U.S. blizzard kills one; five-state emergency

A blizzard continued to pummel the Northeastern United States, disrupting thousands of flights, shutting down roads and mass transit and blanketing the region with heavy snowfall.

U.S. blizzard kills one; five-state emergency

World Bulletin/News Desk


A blizzard pummeled the Northeastern United States, killing at least one person, leaving hundreds of thousands without power and disrupting thousands of flights, media and officials said.

Forecasters warned of more heavy winds and snowfalls on Saturday, particularly near Boston, where up to 30 inches (76 cm) was expected in some areas, as well as in New York, Connecticut and Maine.

In the first death blamed on the blizzard, one man in his seventies was killed when a driver lost control of her car and hit him in Poughkeepsie, New York, media reported.

The Pilgrim Nuclear Power Plant in Plymouth, Massachusetts lost power and automatically shut down during the storm late on Friday, but there was no threat to the public, said the Nuclear Regulatory Commission.

Winds reached 35 to 40 miles per hour (56 to 64 km per hour) by Friday afternoon and forecasters expected gusts up to 60 mph overnight.

The storm prompted the governors of Massachusetts, Rhode Island, Connecticut, New York and Maine to declare states of emergency.

Massachusetts Governor Deval Patrick took the rare step of announcing a ban on most car travel starting Friday afternoon, while Connecticut Governor Dannel Malloy closed the state's highways to all but emergency vehicles.

By Friday night some commuter trains that run between New York City and Westchester County, Long Island and Connecticut had already been suspended. Amtrak suspended railroad service between New York, Boston and points north on Friday afternoon.

In many cases, authorities ordered non-essential government workers to stay home, urged private employers to do the same, told people to prepare for power outages and encouraged them to check on elderly or disabled neighbors.

"People need to take this storm seriously," said Malloy, Connecticut's governor. "Please stay home once the weather gets bad except in the case of real emergency."

More than 160,000 lost power in Massachusetts, almost 200,000 in Rhode Island and 34,000 in Connecticut, according to local utilities.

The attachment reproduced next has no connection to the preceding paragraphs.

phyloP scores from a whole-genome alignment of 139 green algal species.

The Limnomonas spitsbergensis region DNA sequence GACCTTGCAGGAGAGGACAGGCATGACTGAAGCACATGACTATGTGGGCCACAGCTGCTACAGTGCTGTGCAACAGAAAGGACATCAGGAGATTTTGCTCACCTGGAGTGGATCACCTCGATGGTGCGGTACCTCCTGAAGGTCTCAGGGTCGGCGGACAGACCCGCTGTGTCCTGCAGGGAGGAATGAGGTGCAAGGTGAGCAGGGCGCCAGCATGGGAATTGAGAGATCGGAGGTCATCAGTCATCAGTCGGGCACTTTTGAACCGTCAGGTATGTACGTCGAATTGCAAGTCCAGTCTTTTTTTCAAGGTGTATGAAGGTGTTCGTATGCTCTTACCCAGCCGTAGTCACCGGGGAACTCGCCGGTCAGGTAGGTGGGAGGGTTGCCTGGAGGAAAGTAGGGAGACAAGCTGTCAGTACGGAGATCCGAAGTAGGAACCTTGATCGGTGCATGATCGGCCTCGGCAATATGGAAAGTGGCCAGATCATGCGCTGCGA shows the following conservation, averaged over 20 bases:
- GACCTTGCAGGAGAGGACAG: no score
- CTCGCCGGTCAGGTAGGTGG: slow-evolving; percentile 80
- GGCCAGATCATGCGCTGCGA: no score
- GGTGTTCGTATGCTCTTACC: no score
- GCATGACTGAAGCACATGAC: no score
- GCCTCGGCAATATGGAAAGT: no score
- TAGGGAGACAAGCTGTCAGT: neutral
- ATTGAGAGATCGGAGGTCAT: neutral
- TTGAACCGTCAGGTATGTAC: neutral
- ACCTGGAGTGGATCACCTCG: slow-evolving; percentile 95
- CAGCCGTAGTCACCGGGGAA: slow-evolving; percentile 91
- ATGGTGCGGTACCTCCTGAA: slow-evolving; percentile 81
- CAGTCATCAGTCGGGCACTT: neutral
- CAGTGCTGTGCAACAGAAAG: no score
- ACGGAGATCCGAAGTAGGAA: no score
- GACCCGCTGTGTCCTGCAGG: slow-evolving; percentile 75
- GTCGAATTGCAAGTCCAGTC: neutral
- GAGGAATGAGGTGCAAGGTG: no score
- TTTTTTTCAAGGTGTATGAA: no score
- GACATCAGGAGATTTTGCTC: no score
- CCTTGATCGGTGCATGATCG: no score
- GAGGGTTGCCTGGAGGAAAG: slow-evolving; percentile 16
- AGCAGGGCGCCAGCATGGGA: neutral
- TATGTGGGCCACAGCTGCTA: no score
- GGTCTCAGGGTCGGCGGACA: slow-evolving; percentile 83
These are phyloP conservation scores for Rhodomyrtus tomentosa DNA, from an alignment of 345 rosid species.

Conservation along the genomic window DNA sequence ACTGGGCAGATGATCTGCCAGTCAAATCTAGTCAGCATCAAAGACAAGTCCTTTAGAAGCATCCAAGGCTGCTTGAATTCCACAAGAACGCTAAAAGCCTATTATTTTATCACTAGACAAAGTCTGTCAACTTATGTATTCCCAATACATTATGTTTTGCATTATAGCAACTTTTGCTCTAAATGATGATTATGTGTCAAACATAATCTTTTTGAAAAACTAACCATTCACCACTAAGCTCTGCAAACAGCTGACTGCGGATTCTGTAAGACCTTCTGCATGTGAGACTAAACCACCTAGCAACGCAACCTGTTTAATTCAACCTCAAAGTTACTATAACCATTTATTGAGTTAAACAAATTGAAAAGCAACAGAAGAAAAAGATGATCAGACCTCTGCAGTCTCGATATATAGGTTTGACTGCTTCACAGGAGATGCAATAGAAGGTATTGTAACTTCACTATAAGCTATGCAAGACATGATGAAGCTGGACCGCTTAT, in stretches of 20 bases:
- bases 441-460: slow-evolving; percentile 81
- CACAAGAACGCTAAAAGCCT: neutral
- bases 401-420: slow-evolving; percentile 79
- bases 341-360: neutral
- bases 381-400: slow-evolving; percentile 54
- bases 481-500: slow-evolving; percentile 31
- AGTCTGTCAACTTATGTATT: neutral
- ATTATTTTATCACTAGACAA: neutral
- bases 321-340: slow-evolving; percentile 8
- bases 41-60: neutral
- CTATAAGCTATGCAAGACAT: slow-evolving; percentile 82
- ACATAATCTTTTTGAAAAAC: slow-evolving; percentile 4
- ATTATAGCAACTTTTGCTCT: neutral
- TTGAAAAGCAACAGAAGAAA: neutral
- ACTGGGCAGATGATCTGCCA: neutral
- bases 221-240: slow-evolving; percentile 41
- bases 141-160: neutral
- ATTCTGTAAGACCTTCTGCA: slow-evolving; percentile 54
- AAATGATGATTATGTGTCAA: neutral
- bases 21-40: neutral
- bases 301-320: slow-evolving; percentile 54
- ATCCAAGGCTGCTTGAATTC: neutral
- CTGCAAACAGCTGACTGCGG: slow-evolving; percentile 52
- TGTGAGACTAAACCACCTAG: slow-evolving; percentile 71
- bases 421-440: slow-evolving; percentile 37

Mass transit was also affected.

In New York City, transit officials said "suspensions in service remained a strong possibility," and Metro-North Railroad suspended some of its commuter rail service at 10 p.m.

The Long Island Rail Road partially suspended service on its Montauk branch.

Some 3,500 flights were canceled on Friday and more than 1,200 flights scheduled for Saturday were scratched, according to the website FlightAware.com.

"We're seeing heavier snow overspread the region from south to north," said Lance Franck, a meteorologist with the National Weather Service in Taunton, Massachusetts, outside Boston. "As the snow picks up in intensity, we're expecting it to fall at a rate of upwards of two to three inches per hour."

Early Friday evening, officials warned that the storm was just ramping up to full strength, and that heavy snow and high winds would continue through midday on Saturday. The governors of Massachusetts, Rhode Island, Connecticut, New York and Maine declared states of emergency and urged people to stay indoors.

In many cases, authorities ordered non-essential government workers to stay home, urged private employers to do the same, told people to prepare for power outages and encouraged them to check on elderly or disabled neighbors.

People appeared to take the warnings seriously. Traffic on streets and ridership on public transportation was significantly lighter than usual on Friday.

"This is a very large and powerful storm, however we are encouraged by the numbers of people who stayed home today," Boston Mayor Thomas Menino told reporters.

In New York City, Mayor Michael Bloomberg suggested the storm created an opportunity to relax and catch up on sleep.

Even so, the storm caused a few accidents, including a 19-vehicle pile-up outside Portland, Maine, that sent one person to the hospital.

LOOKING FOR SASQUATCH

The storm wasn't bad news for everyone.

When told an estimated 8 to 10 inches (20 to 25 cm) of snow was predicted overnight at Elk Mountain in Uniondale, Pennsylvania, pint-sized skier Sophia Chesner's eyes grew wide.

"Whoa!" said the 8-year-old from Moorestown, New Jersey, who was on a ski vacation with her family. Her sister, Giuliana, 4, said no matter how good the skiing was, she had other priorities once the snow piled up.

"First thing I'm going to do is build a snowman and look for a Sasquatch footprint," Guiliana Chesner said.

The storm posed a risk of flooding at high tide to areas still recovering from Superstorm Sandy last October.

"Many of the same communities that were inundated by Hurricane Sandy's tidal surge just about 100 days ago are likely to see some moderate coastal flooding this evening," said Bloomberg.

Brick Township in New Jersey had crews out building up sand dunes and berms ahead of a forecast storm surge, said Mayor Stephen Acropolis.

Travel became more difficult as the day progressed.

Amtrak suspended railroad service between New York, Boston and points north on Friday afternoon.

Organizers of the country's championship sledding race, which had been scheduled to get underway in Camden, Maine, on Saturday, postponed the event by one day. Some 400 teams were registered for the race, which features costumed sledders on a 400-foot (121-meter) chute.

"As soon as the weather clears on Saturday and it is safe, the toboggan committee will be out at Tobogganville cleaning up the chute as quickly as they can," said Holly Edwards, chairwoman of the U.S. National Toboggan Championships.

"It needs to be shoveled out by hand."

Last Mod: 09 Şubat 2013, 13:05
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